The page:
history, and second, to ground discussions of black religious thought in the nitty-gritty of
local and state politics.
Aspects of my approach, in particular its scope, warrant some explanation.
Because much of the defining and defending of black freedom in the nineteenth century
took place on the level of individual states, it makes sense to bring a discussion of
theology down-to-earth by looking at the politics of one southern state. North Carolina
makes a good choice for a number of reasons. It was home to many outspoken leaders of
African-American Protestantism. The state boasted four of the earliest black religious
4Let me offer some prominent examples. W. E. B. Du Bois’ Black Reconstruction offers a Marxist reading
colleges and the longest-running black religious newspaper in the South. African
Americans in North Carolina did not necessarily discuss theology and politics more often
than other black southerners did; but when they did, a number of black institutions were
there to keep a record. And black North Carolinians by their own admission benefited
from a greater degree of political freedom than did African Americans elsewhere in the
South. Their wider array of political choices offers us more examples of how black
Protestants worked out their theology on the ground. Also, North Carolina served as a
nexus between rural and urban black religion. North Carolina had nationally-known
black leaders who were well-connected with the northeastern hubs of black urban religion
as well a large population of black agricultural workers who gathered in rural churches.
North Carolina showcased a broader spectrum of black religion than did, say,
Philadelphia or the Mississippi Delta. The conversations black religious leaders held
were at times confined to the state and other times national or international in scope.
Nevertheless, the dissertation’s focus on one state allows me to ask questions that
national studies of black religion cannot answer.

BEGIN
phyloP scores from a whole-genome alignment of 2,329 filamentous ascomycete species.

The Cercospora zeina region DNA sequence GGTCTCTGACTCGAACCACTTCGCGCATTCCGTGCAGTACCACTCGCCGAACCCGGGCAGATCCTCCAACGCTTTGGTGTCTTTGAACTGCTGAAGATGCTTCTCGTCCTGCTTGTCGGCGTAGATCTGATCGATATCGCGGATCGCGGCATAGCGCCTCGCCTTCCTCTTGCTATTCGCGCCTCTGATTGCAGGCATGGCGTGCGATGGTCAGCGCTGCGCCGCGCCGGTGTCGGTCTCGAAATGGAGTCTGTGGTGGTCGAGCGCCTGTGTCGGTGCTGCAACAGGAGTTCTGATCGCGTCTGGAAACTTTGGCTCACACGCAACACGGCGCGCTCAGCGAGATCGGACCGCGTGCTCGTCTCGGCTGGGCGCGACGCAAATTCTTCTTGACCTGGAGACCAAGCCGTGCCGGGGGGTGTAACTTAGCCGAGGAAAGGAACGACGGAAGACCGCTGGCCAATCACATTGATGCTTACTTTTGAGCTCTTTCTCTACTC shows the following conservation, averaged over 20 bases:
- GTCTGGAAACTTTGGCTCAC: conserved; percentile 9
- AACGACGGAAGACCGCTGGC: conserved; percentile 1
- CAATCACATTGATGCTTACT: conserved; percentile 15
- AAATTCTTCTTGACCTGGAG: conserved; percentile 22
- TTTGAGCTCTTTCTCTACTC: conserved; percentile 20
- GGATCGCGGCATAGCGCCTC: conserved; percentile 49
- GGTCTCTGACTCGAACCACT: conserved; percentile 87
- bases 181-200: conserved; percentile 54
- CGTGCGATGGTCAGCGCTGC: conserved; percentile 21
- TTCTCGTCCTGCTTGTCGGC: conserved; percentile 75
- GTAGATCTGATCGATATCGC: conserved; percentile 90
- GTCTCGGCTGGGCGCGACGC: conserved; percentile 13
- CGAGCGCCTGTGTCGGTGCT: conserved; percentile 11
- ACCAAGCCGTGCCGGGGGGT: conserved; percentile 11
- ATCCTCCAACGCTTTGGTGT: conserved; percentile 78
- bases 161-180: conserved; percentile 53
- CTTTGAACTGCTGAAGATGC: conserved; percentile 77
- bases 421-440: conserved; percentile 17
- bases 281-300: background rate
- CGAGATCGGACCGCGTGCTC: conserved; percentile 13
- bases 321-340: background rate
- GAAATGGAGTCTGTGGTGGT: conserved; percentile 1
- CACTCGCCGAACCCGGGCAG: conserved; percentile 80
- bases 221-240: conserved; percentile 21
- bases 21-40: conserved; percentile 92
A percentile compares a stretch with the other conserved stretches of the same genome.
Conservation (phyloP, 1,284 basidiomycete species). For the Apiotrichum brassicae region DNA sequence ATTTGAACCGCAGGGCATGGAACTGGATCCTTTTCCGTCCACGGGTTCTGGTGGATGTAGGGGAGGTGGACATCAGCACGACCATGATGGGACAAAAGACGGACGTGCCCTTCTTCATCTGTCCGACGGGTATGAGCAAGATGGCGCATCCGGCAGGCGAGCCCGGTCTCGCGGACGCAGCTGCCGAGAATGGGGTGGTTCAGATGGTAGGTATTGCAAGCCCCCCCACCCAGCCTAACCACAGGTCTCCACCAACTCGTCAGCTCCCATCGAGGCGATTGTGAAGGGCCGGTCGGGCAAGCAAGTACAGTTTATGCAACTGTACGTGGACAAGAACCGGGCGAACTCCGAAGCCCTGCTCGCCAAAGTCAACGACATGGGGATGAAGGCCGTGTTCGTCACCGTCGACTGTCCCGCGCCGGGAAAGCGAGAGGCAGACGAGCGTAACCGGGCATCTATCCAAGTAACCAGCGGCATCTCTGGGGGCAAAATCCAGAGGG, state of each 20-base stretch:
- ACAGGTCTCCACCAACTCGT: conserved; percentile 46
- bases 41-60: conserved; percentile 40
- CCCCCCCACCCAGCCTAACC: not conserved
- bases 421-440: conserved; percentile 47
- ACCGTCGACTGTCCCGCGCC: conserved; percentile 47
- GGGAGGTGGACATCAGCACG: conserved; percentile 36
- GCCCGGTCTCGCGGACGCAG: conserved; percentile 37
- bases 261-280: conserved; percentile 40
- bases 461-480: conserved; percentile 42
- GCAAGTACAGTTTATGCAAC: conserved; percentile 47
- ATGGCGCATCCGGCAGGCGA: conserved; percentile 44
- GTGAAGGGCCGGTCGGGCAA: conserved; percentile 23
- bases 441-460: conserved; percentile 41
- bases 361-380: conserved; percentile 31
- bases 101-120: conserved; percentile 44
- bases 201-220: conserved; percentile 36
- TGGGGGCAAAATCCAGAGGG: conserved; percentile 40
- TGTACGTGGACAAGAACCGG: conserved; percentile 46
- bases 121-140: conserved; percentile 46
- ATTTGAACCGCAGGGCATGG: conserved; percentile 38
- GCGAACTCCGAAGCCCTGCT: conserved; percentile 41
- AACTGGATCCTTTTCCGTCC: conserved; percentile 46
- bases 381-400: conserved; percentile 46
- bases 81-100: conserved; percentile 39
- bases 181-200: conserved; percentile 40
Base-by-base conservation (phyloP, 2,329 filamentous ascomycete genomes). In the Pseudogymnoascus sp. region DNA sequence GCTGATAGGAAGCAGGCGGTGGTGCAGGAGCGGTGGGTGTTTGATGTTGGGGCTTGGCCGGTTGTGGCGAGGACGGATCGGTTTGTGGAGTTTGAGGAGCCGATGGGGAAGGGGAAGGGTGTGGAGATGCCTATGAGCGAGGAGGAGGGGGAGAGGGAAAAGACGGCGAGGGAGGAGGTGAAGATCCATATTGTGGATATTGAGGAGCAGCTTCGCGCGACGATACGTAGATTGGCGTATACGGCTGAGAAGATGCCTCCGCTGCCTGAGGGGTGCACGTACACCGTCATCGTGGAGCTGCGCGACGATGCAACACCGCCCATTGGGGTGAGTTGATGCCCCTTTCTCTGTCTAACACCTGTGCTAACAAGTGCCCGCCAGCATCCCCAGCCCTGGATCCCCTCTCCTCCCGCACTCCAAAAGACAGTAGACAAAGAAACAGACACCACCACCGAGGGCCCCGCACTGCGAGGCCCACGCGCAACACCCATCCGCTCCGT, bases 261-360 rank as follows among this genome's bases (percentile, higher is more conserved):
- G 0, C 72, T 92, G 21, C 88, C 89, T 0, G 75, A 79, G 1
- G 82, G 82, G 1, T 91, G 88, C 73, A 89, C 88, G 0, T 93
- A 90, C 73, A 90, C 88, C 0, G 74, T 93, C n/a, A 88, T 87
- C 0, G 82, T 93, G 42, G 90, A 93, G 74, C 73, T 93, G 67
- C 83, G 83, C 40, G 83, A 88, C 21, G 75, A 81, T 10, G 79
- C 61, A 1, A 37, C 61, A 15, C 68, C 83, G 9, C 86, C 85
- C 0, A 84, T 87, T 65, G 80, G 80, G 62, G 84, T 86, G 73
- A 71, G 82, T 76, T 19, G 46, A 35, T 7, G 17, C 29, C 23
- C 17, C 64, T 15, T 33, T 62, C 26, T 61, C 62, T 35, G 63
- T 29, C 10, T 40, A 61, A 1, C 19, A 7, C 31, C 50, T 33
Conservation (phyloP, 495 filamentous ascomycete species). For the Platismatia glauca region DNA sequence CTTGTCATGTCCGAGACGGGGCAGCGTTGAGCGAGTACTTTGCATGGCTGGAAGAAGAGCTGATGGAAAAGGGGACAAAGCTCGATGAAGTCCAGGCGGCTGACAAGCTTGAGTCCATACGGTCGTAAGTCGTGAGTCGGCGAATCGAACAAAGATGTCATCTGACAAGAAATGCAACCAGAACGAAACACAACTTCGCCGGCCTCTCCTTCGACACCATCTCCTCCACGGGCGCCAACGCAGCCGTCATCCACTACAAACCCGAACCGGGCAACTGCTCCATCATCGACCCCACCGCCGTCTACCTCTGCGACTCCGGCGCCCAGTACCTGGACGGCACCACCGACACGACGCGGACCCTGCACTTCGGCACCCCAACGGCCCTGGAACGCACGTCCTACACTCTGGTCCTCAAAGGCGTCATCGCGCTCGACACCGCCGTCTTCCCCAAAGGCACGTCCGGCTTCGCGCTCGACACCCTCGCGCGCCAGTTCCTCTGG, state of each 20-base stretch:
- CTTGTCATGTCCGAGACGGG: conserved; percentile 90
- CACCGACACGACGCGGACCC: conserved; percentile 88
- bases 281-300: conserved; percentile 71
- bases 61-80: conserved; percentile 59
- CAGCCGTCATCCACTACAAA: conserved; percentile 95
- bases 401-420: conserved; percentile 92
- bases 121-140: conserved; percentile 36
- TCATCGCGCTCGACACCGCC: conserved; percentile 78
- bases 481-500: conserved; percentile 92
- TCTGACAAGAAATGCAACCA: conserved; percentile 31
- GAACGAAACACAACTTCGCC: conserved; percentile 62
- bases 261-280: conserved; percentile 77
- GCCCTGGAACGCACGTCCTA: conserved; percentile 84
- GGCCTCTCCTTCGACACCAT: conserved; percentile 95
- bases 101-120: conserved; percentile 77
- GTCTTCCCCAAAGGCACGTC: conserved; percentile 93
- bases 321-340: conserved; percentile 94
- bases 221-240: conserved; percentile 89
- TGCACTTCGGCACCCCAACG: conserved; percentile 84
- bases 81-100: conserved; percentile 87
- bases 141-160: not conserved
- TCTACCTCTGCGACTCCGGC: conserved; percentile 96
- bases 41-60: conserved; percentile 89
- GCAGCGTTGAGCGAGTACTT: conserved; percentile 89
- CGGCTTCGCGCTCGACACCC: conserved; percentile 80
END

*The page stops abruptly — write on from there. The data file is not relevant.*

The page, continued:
If my geographic scope is narrow, my conceptual scope is broad. I define politics
broadly as attempts to organize people and effect changes on community-wide issues,
frequently but not necessarily involving interaction with government. Chapters 1 and 5
focus on party and electoral politics; Chapter 2 eyes denominational politics and
interracial relationships; Chapter 3 handles the politics of property redistribution, black
land ownership, and emigration; Chapter 4 turns to the moral politics of temperance work
in the post-emancipation South, the dissertation argues for the pervasive and widespread
influence of theology upon black Protestant leaders.
Who were black Protestant leaders?5 Many of the movers and shakers in this dissertation come from the ranks of the ordained clergy. African-American ministers
took the helm of black religious institutions—schools, churches, and newspapers. And
they were well represented among black office-holders and convention delegates.
Ministers lived in the worlds of theology and politics, and made significant contributions
to both. But they were hardly the only ones to inhabit both worlds. Edwin Jones, for
example, was not a minister. Neither was the long-standing editor of the state’s most
important black newspaper. These lay African-American leaders drew deeply from black
Protestantism and were highly involved in the state’s politics. Even though they were not
clergy, they merged politics and theology as often as did their clerical colleagues. When
I refer to black Protestant leaders, I mean to include ministers and laypeople alike. As a
group, these leaders had significantly more education and money than the average black
North Carolinian. But individually, they varied widely by education level and class. The
most outspoken leaders—bishops, newspaper editors, college presidents—held
postgraduate degrees; yet even some of these leaders began life as slaves or
sharecroppers. And they certainly remained in conversation with other working-class
African Americans who filled both the pew and the pulpit.
5There were so few black Catholics in nineteenth-century North Carolina and fewer still in the historical
Toward the end of the nineteenth century, some black churches in North Carolina
began advancing arguments for women’s ordination. African-American clergy, however,
remained overwhelmingly male. Furthermore, women’s lack of basic political rights in